Safety and Pedestrian Circulation

Design parking to prioritize safety and pedestrian circulation by minimizing vehicle conflicts, providing adequate lighting, and adhering to ADA guidelines.
Orient and configure parking spaces to create a safe and convenient facility by enabling high-visibility backing movements and limiting unnecessary conflict points between vehicular, bicyclist, and pedestrian traffic.
  • Minimize the number of pedestrian crossings of driveway aisles in off-street parking by aligning rows of parking spaces perpendicular to the facility it serves.
  • Provide ample, notable, and simple signs and wayfinding within and at the exterior of the parking facility.
Design Guidelines
Policy & Implementation
The Role of Local Government & Transit First Policies
Guiding Principles of Land Use
Flexible Zoning Strategies
Street Design Implementation
Revising Transportation Analysis Practices
Transportation Demand Management
Rethinking Vehicle Parking Requirements
Parking Management
Best Practices to Attract Successful Developers
Clarifying Design Expectations
Integrating Retail into Transit Oriented Development
Community Planning for Rail Transit
Additional Resources
An aerial photo of an surface level parking with an underground parking garage at Apple Park.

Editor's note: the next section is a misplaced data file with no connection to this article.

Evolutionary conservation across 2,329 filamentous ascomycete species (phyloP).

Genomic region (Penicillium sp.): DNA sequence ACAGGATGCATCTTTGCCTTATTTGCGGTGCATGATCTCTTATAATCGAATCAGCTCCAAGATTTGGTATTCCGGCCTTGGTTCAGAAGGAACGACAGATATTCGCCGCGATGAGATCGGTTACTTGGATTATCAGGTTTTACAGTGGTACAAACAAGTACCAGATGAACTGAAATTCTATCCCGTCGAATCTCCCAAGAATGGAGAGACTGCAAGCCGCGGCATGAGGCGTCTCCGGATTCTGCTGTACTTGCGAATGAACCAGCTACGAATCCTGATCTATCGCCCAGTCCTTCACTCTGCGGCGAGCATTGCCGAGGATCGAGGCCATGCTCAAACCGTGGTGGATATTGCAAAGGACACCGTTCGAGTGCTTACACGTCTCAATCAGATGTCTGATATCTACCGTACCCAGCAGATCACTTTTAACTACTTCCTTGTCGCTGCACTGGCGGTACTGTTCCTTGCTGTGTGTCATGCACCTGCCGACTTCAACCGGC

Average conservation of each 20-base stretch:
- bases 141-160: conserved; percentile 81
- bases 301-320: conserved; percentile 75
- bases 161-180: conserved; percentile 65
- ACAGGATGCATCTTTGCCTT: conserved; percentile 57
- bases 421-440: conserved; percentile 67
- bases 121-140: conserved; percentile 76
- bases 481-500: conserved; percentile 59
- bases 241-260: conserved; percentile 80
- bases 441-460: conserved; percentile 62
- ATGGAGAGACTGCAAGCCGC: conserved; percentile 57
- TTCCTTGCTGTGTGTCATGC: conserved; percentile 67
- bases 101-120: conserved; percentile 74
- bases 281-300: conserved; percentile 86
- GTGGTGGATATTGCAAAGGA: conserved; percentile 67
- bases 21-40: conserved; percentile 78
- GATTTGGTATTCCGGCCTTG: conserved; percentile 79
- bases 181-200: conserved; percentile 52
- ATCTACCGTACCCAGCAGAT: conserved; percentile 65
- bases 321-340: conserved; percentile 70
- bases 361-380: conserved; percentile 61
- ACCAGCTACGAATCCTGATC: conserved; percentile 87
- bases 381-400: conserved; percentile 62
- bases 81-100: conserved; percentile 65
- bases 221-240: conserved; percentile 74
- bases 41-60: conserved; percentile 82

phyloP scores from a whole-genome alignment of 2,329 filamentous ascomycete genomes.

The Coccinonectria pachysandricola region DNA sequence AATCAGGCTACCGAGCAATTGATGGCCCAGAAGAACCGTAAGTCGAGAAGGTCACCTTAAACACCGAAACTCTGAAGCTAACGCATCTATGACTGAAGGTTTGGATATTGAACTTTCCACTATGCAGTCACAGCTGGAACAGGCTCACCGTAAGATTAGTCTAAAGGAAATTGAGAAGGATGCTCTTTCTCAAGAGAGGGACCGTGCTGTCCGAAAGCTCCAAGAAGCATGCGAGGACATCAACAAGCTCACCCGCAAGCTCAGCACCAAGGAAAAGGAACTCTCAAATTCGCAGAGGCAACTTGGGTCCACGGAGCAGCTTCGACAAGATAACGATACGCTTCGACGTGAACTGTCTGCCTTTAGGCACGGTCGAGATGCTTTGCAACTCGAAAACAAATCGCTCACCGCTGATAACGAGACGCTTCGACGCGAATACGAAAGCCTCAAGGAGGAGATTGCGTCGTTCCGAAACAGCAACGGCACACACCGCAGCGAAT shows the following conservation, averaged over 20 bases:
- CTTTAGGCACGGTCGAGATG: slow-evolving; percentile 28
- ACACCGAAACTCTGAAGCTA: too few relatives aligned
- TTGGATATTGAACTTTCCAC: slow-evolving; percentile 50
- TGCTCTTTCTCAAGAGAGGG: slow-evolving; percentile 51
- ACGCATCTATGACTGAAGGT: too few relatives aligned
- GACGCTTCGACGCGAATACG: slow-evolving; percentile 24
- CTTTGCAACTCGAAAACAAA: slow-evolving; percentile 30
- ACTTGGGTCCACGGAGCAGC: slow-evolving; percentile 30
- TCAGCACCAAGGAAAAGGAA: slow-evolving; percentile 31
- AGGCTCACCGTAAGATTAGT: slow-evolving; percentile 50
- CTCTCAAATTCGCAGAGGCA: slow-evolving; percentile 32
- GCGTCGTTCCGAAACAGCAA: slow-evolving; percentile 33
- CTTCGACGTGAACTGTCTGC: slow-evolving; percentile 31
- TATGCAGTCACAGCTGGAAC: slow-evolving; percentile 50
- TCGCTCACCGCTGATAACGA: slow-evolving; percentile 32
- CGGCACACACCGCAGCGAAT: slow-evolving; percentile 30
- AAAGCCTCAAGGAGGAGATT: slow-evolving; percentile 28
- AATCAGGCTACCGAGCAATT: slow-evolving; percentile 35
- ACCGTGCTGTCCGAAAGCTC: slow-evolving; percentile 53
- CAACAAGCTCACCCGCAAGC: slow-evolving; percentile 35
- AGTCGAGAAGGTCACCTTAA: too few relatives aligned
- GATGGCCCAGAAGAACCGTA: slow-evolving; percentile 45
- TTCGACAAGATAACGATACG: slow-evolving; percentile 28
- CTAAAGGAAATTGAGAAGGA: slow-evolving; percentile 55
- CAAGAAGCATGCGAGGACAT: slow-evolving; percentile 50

Off Street Parking Design, Apple Park Visitor Center (Source: Flickr - Jim Maurer)

    A photo of close street lights on the sidewalk.
    Street Lamp Illuminating the Ground Below

    Illuminate parking facilities at recommended minimum average illumination levels used by the Illuminating Engineering Society (IES).

    • Point lights downward to minimize light pollution and excess glare








    A photo of two accessible parking spaces.
    Accessible Parking Spaces

    Follow the American with Disabilities Act (ADA) Guidelines for Buildings and Facilities that requires a minimum number of accessible spaces be provided based on the total number of spaces included.








    Consider that different adjacent uses warrant variations in parking design especially for entering and exiting, for example all-day use such as retail, compared to peak-hour use such as an office or sporting event.